Lady Bird is a disarming, sincere coming-of-age film. The acting is solid, the main characters are likeable, and the plot both makes you laugh and delivers a few lumps in your throat. I also liked the fact that it takes place in 2002, when smartphones were not yet dominating everyday life.
I think Annihilation has some intriguing facets, such as the refraction of DNA causing creative mutations. But there were also a number of unconvincing elements, such as the plot: five women who barely know each other and are relatively inexperienced in combat go on an armed, suicidal mission into dangerous alien territory, and immediately risk their lives for each other (crocodile scene). And why isn't at least one of them constantly filming all the marvelous things they encounter?
I finally started watching Brazil after having it on my watchlist for many years, but it turned out to be too chaotic and arty farty to my liking, like an extravagant, absurdist rock opera. So I stopped watching it after about 15 minutes. Maybe I'll revisit it another time, when I'm more in the mood for a film like this, but I think I like the less abstract Gilliam films more, such as The Fisher King.
I generally prefer surrealism with a dark, moody flavor, like Eraserhead (1977), Donnie Darko (2001) and Enemy (2013).
Odd Thomas is one of those movies that urges me to start reviewing it while it's still running, to avoid falling asleep.
Odd Thomas is such a chaotic mess that it couldn't hold my attention for more than about half an hour. The characters are shallow and unlikeable, the odd humor didn't work for me, and the constant rapid-fire of uninteresting dialogues, nervously cut scenes and equally nervous music really started to tire me.
The CGI isn't bad though.
London to Brighton is one of those films with the kind of cold, nihilistic realism that leaves you feeling sort of dirty just for having watched it, similar to films like Naked (1993), Bad Lieutenant (1992), and Henry, Portrait of a Serial Killer (1986). The mentioned films left an even more bitter taste in my mouth though, as London to Brighton has some lighter moments as well. But this is definitely not a film to go and see with your mum and dad on Xmas Eve.
The China Syndrome is a solid film about the possible dangers of nuclear power, especially when money is considered more important than human safety.
One of the cool things about The China Syndrome is that it's actually quite prophetic, as it was created just before one of the most significant nuclear power plant accidents in the US: the 1979 Three Mile Island accident in Pennsylvania. And seven years later the Chernobyl nuclear disaster unfolded.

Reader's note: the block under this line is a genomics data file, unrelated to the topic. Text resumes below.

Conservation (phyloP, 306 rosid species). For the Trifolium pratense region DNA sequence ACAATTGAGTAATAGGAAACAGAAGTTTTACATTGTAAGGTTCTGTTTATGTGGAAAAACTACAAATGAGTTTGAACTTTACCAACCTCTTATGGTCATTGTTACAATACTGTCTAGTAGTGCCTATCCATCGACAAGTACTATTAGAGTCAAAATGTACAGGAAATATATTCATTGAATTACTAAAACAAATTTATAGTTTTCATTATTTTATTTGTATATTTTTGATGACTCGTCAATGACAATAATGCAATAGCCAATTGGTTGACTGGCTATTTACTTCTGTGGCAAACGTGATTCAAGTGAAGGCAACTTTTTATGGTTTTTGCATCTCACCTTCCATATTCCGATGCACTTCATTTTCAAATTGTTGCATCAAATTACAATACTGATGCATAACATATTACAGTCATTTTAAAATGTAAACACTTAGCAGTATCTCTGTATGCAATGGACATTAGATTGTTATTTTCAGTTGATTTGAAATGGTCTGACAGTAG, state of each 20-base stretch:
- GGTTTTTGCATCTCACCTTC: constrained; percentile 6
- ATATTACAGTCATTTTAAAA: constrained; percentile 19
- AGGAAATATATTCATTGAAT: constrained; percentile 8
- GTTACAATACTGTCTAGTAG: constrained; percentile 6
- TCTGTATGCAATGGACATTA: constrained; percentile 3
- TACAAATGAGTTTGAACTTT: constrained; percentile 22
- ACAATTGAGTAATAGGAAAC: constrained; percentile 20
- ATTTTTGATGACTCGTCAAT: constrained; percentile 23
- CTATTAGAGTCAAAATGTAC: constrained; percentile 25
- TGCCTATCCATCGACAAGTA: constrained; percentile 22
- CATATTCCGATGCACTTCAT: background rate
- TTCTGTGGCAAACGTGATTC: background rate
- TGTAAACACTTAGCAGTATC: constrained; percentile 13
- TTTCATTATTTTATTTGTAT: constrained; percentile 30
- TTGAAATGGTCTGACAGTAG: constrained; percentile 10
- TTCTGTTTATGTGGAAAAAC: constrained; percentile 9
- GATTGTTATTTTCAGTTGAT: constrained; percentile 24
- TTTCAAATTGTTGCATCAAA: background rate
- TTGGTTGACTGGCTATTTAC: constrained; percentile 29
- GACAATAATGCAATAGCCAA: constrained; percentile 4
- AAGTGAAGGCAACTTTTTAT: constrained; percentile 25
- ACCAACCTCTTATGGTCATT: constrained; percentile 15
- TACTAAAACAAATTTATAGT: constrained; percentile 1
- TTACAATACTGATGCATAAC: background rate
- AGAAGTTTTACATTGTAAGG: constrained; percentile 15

As far as I'm concerned, the star of The China Syndrome is Jack Lemmon. His performance is sublime, especially considering he is predominantly known for his comedic roles.
I liked My Friend Dahmer. No pun intended.
Based on a comic by an actual friend / classmate of Jeffrey Dahmer, the film paints a fascinating portrait of the years in which Dahmer developed into a serial killer.
I think it's an interesting approach to fully focus on the adolescent years of a famous serial killer, in stead of the violence that followed.
Ross Lynch gave an excellent performance as the troubled outcast that Dahmer was.
My Friend Dahmer loses…
The quality of Loveless surprised me. Russian films are often low-budget, extremely bleak portraits of poverty and decay. But Loveless has a production quality that feels like a reasonably high-budget Hollywood film. Particularly the cinematography impressed me — lots of beautiful shots with balanced compositions.
I also really liked the ironic contrast between the indifferent parents of the runaway child and the altruism of the volunteers who tirelessly searched for the child. Furthermore I loved the constant mobile phone distraction,…
The Ritual is an odd mix of British pub humor and supernatural horror. I'd describe it as a love child of Shaun of the Dead and The Blair Witch Project.
I found The Ritual reasonably entertaining in the first half, but as the end neared I had more and more trouble staying engaged, as the last bit of remaining credibility got lost in a The Hills Have Eyes wannabe.
Les Premiers Les Derniers is part of an interesting new wave of Belgian Noir. I was introduced to Belgian Neo Noir by watching the gloomy La Trêve series (a.k.a. The Break), which I liked a lot.
I'm less enthusiastic about Les Premiers Les Derniers than I am about La Trêve though. I liked the fatalistic, apocalyptic atmosphere in Les Premiers Les Derniers, effectively making use of the desolate rural landscape of Wallonia. Like La Trêve, Les Premiers Les Derniers also…
I hoped that O Matador would be an entertaining no-brainer featuring a heroic gunfighter and/or a charismatic villain, in the likes of Desperado (1995). But it turned out to be a boring watch with shallow, unlikeable characters and a dragging scenario. The movie length of about one and a half hour felt like three hours, and I fast-forwarded the last half hour to avoid falling asleep.
So the label 'Netflix Original' is not a consistent seal of quality, although so far I'm reasonably impressed by the majority of the Netflix Originals.